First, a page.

A Direct Plan and a Regular Plan of a mutual fund are two different investment modes into the same scheme, investing in the same stocks and bonds, but with one major difference, ie, direct plans usually have higher returns. Prior to January 2013, there was a single plan structure for all investors.
Then, the Securities and Exchange Board of India mandated fund houses to offer two type of plans: 1) direct plans for investors who want to directly purchase mutual funds from fund houses rather than going through the distribution channel, and 2) regular plans, or the original format of schemes, sold through the distribution channel involving national distributors, banks, independent financial advisors, aggregators, demat account and other digital channels.
A Regular Plan is one in which the Mutual Fund Company pays the broker/advisor a hidden percentage of commission every quarter. This commission is factored into the higher expense ratio of Regular Plans. Apart from the expense ratio, the schemes will also have a different NAV and returns. “This savings in expense ratio (in case of Direct Plans) is added to the returns of the scheme – and passed on to you, the customer, in the form of a higher Net Asset Value (NAV) each day! And so the NAV of Direct Plans is relatively higher than Regular Plans,” Kunal Bajaj, the CEO of Clearfunds.com observes in a blog post. As a few investors may have unintentionally invested into regular plans and would like to shift to direct plan option to earn higher returns, we take a look at how they can shift from a regular to direct plan.
Login to the respective mutual fund account. Visit the transactions page which allows you to purchase/switch/redeem fund. Choose the switch option and select from the ‘switch from’ drop-down the fund name you want to switch. Select the same fund name in the ‘switch to’ option and make sure the fund name has ‘Direct Plan’ written at the suffix. The Switch to direct funds should be compete in four working days, and the investors will be updated of the same.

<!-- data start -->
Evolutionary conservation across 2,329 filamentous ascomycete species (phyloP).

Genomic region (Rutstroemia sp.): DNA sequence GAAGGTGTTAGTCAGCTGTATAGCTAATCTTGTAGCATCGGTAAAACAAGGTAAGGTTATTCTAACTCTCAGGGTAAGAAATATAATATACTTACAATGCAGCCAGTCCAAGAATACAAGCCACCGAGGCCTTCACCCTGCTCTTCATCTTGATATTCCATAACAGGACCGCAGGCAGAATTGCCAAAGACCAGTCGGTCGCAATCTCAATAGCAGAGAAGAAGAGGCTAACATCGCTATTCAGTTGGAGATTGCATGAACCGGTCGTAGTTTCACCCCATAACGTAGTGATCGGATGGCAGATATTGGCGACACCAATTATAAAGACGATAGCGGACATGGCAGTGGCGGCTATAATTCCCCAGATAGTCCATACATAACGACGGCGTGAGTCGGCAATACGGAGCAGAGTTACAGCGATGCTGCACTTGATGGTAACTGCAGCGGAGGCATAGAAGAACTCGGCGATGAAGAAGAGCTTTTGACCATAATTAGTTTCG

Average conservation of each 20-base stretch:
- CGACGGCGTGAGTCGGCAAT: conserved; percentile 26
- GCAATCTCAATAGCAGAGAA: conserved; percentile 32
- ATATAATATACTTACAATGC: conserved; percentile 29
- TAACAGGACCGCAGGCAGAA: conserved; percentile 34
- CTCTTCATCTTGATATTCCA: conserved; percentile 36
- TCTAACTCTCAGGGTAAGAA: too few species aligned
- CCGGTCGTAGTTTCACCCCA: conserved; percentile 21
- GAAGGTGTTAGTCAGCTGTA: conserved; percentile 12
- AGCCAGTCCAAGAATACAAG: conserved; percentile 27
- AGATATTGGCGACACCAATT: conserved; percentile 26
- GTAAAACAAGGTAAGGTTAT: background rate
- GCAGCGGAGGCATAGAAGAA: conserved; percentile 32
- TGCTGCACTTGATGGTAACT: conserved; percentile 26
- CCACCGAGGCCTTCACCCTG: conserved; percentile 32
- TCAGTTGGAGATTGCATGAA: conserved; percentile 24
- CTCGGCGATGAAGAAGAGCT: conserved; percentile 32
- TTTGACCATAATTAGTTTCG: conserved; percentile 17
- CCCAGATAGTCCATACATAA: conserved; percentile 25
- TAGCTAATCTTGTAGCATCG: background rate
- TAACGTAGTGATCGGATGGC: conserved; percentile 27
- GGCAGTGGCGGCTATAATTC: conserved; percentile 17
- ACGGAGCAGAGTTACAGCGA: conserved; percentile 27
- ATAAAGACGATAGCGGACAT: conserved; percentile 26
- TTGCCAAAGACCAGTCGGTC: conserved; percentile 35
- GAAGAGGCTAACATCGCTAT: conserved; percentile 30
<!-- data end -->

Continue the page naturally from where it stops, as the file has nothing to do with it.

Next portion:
It is to be noted that when the investor switches from regular to direct, such transaction is considered as selling of old investment and buying new ones and would be charged accordingly. Hence, the investor will be charged exit load which is generally 1 percent of the redemption value if redeemed before one year of investment and no exit load thereafter in case of equity schemes. For debt oriented funds, the exit load ranges from 0-2 percent and depend on the type of fund.
Secondly, the investors will also have to consider tax implications. In case of debt funds, short-term gains i.e. of less than three years holding period will be taxed according to the tax slab and if switched after three years of holding, the gains will be taxed at 20 percent with indexation benefit. In case of equity funds, the investments will be taxed at 15% i8f done within a period of one year, nil after that.
Most notably, direct funds have outperformed their regular peers since inception. “The annualised returns have been 23.83% in the direct plan and 22.94% in the regular plan. That doesn’t look like much. However, over the years, an investment of Rs 1 lakh would grow to Rs 2.53 lakh in direct and Rs 2.45 lakh in regular. That’s an extra Rs 8,000 on Rs 1 lakh in four and a half years,” Dhirendra Kumar of Value Research said in a recent article published on the website.